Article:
US, France, Russia pledge support for Iran nuclear deal
US President Barack Obama contacted his Russian and French counterparts, rallying support for a deal to end the crisis over Iran's nuclear program as they urged Tehran to accept the offerWashington - US President Barack Obama contacted his Russian and French counterparts, rallying support for a deal to end the crisis over Iran's nuclear program as they urged Tehran to accept the offer.
Obama made morning calls to Russia's Dmitry Medvedev and France's Nicolas Sarkozy, when all three men "affirmed their full support" for a recently offered deal, the White House said.
Under the plan, Russia and France would produce enriched uranium for the Islamic Republic in exchange for assurances it will not seek a nuclear weapon.
Urging Iran to embrace the deal, the three leaders also "discussed the importance of all parties accepting the proposal so that implementation can begin as soon as possible," Washington said.
The conversations came after Tehran ignored a Friday deadline to respond to the offer, saying it would make its decision in the next week.
Iran's envoy to the International Atomic Energy Agency, Ali Asghar Soltanieh, said Tehran was "examining different dimensions" of the offer "about the provisional supply of fuel for the Tehran research reactor."
Uranium enrichment lies at the heart of Western concerns about Iran's nuclear program.
The enrichment process produces fuel for civilian reactors, but higher levels of enrichment the material can be used to make the fissile core of an atomic bomb.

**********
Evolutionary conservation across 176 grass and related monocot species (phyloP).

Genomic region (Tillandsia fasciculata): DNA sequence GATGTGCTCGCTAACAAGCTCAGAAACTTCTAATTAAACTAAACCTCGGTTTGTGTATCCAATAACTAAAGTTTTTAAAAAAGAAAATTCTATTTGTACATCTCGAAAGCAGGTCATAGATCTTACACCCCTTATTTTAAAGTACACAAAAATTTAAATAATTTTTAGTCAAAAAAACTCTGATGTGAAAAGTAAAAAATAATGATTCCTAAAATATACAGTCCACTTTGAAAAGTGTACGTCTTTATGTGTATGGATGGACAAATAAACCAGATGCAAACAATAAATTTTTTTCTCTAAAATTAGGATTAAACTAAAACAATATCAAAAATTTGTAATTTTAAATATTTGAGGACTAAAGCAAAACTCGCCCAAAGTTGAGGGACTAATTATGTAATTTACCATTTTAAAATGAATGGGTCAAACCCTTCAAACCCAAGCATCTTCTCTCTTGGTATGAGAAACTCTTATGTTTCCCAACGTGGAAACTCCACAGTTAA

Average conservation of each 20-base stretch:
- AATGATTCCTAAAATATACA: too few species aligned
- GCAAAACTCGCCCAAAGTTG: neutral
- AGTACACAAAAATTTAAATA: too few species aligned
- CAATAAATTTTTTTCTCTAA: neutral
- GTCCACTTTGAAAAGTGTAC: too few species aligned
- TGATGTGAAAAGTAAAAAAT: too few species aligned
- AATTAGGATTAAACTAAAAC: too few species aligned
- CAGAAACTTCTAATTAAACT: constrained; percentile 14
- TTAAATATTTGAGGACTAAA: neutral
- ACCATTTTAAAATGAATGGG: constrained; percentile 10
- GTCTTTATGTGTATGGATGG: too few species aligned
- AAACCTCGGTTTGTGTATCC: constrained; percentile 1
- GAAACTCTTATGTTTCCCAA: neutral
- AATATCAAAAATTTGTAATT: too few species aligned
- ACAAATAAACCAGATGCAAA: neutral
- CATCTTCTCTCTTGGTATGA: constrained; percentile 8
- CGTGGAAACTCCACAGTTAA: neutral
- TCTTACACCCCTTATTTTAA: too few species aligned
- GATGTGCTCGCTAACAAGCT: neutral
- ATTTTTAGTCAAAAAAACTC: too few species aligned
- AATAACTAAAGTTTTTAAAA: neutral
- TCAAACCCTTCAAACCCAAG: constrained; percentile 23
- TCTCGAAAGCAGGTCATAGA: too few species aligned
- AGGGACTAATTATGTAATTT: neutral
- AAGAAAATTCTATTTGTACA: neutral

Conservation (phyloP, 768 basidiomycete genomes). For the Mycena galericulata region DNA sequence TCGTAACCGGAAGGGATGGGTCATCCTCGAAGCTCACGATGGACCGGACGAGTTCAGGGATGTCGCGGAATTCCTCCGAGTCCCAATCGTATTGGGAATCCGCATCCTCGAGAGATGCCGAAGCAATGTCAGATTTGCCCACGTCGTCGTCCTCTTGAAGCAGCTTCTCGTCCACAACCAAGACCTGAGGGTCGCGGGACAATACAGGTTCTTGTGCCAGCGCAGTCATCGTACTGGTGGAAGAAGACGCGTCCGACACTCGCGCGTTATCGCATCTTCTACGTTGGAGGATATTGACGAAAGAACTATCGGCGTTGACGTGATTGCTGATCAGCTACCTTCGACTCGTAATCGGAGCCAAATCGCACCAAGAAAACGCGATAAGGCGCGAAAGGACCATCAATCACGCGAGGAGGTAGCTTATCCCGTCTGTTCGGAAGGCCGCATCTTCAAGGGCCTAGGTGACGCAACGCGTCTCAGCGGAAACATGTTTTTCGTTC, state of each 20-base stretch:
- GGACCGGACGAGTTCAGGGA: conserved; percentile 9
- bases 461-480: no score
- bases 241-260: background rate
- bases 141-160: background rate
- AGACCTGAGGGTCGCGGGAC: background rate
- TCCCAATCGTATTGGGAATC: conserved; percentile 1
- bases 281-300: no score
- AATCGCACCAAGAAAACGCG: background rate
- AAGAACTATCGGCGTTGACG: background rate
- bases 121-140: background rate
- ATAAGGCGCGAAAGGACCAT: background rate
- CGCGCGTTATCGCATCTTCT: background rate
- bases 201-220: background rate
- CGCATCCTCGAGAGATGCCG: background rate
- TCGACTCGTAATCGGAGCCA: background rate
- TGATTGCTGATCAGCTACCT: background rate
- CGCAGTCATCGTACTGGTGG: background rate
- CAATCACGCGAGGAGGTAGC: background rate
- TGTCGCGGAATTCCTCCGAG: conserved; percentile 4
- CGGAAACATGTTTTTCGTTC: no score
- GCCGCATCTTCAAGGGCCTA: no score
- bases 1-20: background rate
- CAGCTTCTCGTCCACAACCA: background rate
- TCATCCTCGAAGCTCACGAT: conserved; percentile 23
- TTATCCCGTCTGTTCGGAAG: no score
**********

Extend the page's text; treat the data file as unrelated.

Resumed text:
Despite the lack of public details about the plan, and the absence of an Iranian response, elements were already being picked apart.
Amid the delays, Obama on Saturday sought to cement the positions of Russia and France, two key members of the group who have been negotiating with Iran.
The group has often seemed at odds about the need for sanctions despite revelations that Iran had been operating clandestine enrichment facilities.
But in recent weeks Russia and the United States have appeared to have narrowed their positions, as Moscow publicly acknowledged that sanctions are sometimes necessary.
On September 21 Iran disclosure that it had been operating a clandestine enrichment plan triggered widespread global outrage, with US President Barack Obama warning that Tehran would face "increased pressure" if it does not come clean on its nuclear activities.
UN experts arrived in Iran early Sunday to visit a controversial second enrichment plant located near the holy city of Qom for three days of inspections.
After Saturday's call with Medvedev the White House said that both presidents "also underscored the need to maintain Russian and American unity in pursuing our mutual concerns about Iran's nuclear program."
Meanwhile Obama and Sarkozy expressed "US-French unity on Iran, and agreed to continue their close consultations in the weeks ahead."